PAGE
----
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Mestranol/norethynodrel was the first combined oral contraceptive pill (COCP) being mestranol and norethynodrel. It sold as Enovid in the United States and as Enavid in the United Kingdom. Developed by Dr. Gregory Pincus at G. D. Searle & Company, it was first approved on June 10, 1957 by the U.S. Food and Drug Administration for treatment of menstrual disorders.[1] The FDA approved an additional indication for use as a contraceptive on June 23, 1960, though it only became legally prescribable nationwide and regardless of the woman's marital status after Eisenstadt v. Baird in 1972.[2][3][4][5] In 1961, it was approved as a contraceptive in the UK and in Canada.[6][7]

Mestranol/noretynodrel
EnovidBottle.png
Enovid first came in a bottle.
Combination of
Mestranol Estrogen
Norethynodrel Progestogen
Clinical data
Trade names Enavid, Enovid
Routes of
administration
By mouth
ATC code
Legal status
Legal status
  • Discontinued
Identifiers
PubChem CID

Contents

Side effectsEdit

The first published case report of a blood clot and pulmonary embolism in a woman using Enavid (Enovid 10 mg in the U.S.) at a dose of 20 mg/day did not appear until November 1961, four years after its approval, by which time it had been used by over one million women.[3][8][9] It would take almost a decade of epidemiological studies to conclusively establish an increased risk of venous thrombosis in oral contraceptive users and an increased risk of stroke and myocardial infarction in oral contraceptive users who smoke or have high blood pressure or other cardiovascular or cerebrovascular risk factors.[10] These risks of oral contraceptives were dramatized in the 1969 book The Doctors' Case Against the Pill by feminist journalist Barbara Seaman who helped arrange the 1970 Nelson Pill Hearings called by Senator Gaylord Nelson.[11] The hearings were conducted by senators who were all men and the witnesses in the first round of hearings were all men, leading Alice Wolfson and other feminists to protest the hearings and generate media attention.[12] Their work led to mandating the inclusion of patient package inserts with oral contraceptives to explain their possible side effects and risks to help facilitate informed consent.[13][14][15] Today's standard dose oral contraceptives contain an estrogen dose that is one third lower than the first marketed oral contraceptive and contain lower doses of different, more potent progestins in a variety of formulations.[16][10][12]

Enovid was discontinued in the U.S. in 1988, along with other first-generation high-estrogen COCPs.[17][18]

See alsoEdit

ReferencesEdit

  1. ^ White Junod, Ph.D., Suzanne (1998). "FDA's Approval of the First Oral Contraceptive, Enovid". Histories of Product Regulation. Update (bimonthly publication of the Food and Drug Law Institute). U.S. Food and Drug Administration.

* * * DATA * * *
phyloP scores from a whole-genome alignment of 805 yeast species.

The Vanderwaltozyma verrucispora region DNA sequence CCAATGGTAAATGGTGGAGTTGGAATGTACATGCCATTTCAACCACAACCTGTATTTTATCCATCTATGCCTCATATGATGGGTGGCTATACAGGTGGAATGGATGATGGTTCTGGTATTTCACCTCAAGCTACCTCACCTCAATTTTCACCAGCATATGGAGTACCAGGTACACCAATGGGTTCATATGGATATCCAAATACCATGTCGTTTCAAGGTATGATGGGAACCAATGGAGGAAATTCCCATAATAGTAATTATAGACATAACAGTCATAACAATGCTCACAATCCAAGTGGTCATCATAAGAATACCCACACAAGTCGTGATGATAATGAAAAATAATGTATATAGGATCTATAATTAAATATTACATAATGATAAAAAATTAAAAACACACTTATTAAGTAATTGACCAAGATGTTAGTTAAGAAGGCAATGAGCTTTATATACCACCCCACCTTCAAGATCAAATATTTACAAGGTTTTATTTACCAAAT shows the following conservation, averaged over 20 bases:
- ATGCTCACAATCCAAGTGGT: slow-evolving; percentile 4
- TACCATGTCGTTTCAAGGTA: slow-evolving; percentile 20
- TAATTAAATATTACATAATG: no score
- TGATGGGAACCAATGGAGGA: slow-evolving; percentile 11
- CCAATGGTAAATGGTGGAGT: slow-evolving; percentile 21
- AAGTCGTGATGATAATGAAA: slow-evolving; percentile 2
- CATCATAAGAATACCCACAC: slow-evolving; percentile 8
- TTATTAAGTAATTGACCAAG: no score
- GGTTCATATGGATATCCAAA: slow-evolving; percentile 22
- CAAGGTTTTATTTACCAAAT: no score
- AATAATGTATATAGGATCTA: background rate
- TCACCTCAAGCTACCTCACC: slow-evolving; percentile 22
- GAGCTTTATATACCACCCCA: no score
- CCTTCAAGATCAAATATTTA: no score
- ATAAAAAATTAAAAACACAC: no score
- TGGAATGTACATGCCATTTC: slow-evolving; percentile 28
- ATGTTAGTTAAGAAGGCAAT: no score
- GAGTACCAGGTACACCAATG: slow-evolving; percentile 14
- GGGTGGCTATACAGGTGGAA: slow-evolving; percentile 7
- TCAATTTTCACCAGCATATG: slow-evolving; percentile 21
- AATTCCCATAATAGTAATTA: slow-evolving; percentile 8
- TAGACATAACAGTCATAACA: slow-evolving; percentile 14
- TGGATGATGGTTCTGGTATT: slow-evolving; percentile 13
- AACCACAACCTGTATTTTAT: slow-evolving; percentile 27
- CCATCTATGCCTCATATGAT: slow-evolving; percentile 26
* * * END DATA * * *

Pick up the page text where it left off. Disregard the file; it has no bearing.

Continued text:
2. ^ "FDA Approved Drug Products". FDA. 
  3. ^ a b Junod, S. W.; Marks, L (2002). "Women's trials: the approval of the first oral contraceptive pill in the United States and Great Britain" (PDF). Journal of the History of Medicine and Allied Sciences. 57 (2): 117–60. doi:10.1093/jhmas/57.2.117. PMID 11995593. 
  4. ^ Tone, Andrea (2001). Devices & Desires: A History of Contraceptives in America. New York: Hill and Wang. ISBN 0-8090-3817-X. 
  5. ^ Watkins, Elizabeth Siegel (1998). On the Pill: A Social History of Oral Contraceptives, 1950–1970. Baltimore: Johns Hopkins University Press. ISBN 0-8018-5876-3. 
  6. ^ "ANNOTATIONS". Br Med J. 2 (5258): 1007–9. October 14, 1961. doi:10.1136/bmj.2.3490.1009. PMC 1970146 . PMID 20789252. 
  7. ^ "Medical News". Br Med J. 2 (5258): 1032–1034. October 14, 1961. doi:10.1136/bmj.2.5258.1032. PMC 1970195 . 
  8. ^ Winter IC (March 1965). "The incidence of thromboembolism in Enovid users". Metabolism. 14 (Supplement): 422–428. doi:10.1016/0026-0495(65)90029-6. PMID 14261427. 
  9. ^ Jordan WM, Anand JK (November 18, 1961). "Pulmonary embolism". Lancet. 278 (7212): 1146–1147. doi:10.1016/S0140-6736(61)91061-3. 
  10. ^ a b Marks, Lara (2001). Sexual Chemistry: A History of the Contraceptive Pill. New Haven: Yale University Press. ISBN 0-300-08943-0. 
  11. ^ Seaman, Barbara (1969). The Doctors’ Case Against the Pill. New York: P. H. Wyden. ISBN 0-385-14575-6. 
  12. ^ a b Watkins, Elizabeth Siegel (1998). On the Pill: A Social History of Oral Contraceptives, 1950–1970. Baltimore: Johns Hopkins University Press. ISBN 0-8018-5876-3. 
  13. ^ FDA (June 11, 1970). "Statement of policy concerning oral contraceptive labeling directed to users". Federal Register. 35 (113): 9001–9003. 
  14. ^ FDA (January 31, 1978). "Oral contraceptives; requirement for labeling directed to the patient". Federal Register. 43 (21): 4313–4334. 
  15. ^ FDA (May 25, 1989). "Oral contraceptives; patient package insert requirement". Federal Register. 54 (100): 22585–22588. 
  16. ^ Speroff, Leon; Darney, Philip D. (2005). "Oral Contraception". A Clinical Guide for Contraception (4th ed.). Philadelphia: Lippincott Williams & Wilkins. pp. 21–138. ISBN 0-7817-6488-2. 
  17. ^ Reuters News Service (1988-04-15). "Searle, 2 others to stop making high-estrogen pill". St. Louis Post-Dispatch. pp. 7D. Retrieved 2009-08-29. 
  18. ^ "High-estrogen 'pill' going off market". San Jose Mercury News. 1988-04-15. Retrieved 2009-08-29. 

External linksEdit

  • Snider, Sharon. "The Pill: 30 Years of Safety Concerns". FDA Consumer. Rockville, MD: U.S. Food and Drug Administration (December 1990): 9–11. OCLC 25936326.